This study assesses how human capital increases the economic adjustment of NKDs in SK and further evaluates whether the effect varies by gender. Economic adjustment is captured by employment and welfare dependency levels. Human capital is measured by education levels, work experiences in NK and SK, and employment support from the SK government, captured by job training program participation, license acquisition support, higher education support, job search counseling, and participation in job fairs and job-related programs. A sample of 152 individual NKDs from the 2017 National Survey on NKDs was analyzed using Ordinary Least Square (OLS) analysis. Specifically, in the first step of the analysis (Model 1), independent, moderating, and control variables were entered into the model; in the second step (Model 2), the interaction variables of the independent and moderating variables were added.
Regarding the effect of human capital on employment, Model 1 suggests that employment levels of NKDs are increased by previous job experiences in SK (+0.881, p<0.001), and that employment levels of NKD women are lower than NKD men (-0.355, p<0.05). Model 2 shows that employment levels are increased by college education in NK (+0.437, p<0.1) and previous job experiences in SK (+0.828, p<0.05). There was a gender-differentiated effect on the relationship between employment levels and participation in job fairs or job-related programs (+1.647 more for female, p<0.05).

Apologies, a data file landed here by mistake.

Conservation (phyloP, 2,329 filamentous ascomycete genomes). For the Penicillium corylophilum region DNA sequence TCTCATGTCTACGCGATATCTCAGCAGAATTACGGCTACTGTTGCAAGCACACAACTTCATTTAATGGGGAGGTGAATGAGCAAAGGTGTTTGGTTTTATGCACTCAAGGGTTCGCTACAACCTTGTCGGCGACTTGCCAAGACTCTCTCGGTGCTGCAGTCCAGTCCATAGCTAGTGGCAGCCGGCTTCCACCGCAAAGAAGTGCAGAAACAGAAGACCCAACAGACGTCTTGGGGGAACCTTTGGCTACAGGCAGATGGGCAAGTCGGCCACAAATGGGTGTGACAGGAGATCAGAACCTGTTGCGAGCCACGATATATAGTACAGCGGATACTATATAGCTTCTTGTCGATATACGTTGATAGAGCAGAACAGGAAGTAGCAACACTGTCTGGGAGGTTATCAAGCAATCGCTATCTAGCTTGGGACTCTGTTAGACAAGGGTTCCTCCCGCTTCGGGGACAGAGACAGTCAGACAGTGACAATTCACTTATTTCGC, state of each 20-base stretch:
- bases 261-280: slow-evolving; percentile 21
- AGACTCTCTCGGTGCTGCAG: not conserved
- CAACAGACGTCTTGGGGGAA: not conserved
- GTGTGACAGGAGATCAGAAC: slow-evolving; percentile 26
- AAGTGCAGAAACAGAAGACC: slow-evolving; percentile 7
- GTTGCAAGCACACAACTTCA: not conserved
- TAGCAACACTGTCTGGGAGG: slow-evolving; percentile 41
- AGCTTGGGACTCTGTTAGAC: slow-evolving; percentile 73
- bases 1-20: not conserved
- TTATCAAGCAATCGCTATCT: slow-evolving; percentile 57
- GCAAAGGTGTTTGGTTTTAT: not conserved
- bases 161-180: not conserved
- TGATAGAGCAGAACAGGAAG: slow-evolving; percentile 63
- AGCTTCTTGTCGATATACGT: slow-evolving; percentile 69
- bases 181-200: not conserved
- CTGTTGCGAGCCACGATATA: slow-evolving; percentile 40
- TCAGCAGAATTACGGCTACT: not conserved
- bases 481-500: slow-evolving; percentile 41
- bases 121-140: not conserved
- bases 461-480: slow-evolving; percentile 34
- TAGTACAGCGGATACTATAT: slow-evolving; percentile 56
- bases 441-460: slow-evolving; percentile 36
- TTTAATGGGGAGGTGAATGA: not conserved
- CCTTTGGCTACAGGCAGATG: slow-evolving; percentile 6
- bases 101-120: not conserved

Regarding the effect of human capital on welfare dependency levels, Model 1 suggests that the welfare dependency level of NKDs is decreased by college education in SK (-0.462, p<0.1) and previous job experiences in SK (-0.869, p<0.001). Model 2 shows that welfare dependency levels of NKDs are decreased by previous job experiences in SK (-0.653, p<0.1). There was a gender-differentiated effect on the relationship between welfare dependency levels and participation in job fairs or job-related programs (-1.421 point for female, p<0.1).
That is, employment support programs related to job preparation did not affect the economic adjustment level statistically significantly. This finding suggests that the settlement support program needs to help NKDs to enter a job market as soon as possible and acquire necessary skills in the field rather than in the job preparation programs of settlement support programs. Also, it suggests that there are gender differences related to employment, and employment support programs, except for job fairs or job-related programs, were ineffective to decrease the gender gap. SK's settlement support policy should focus more on the needs of NKD women to reduce this gender gap in employment.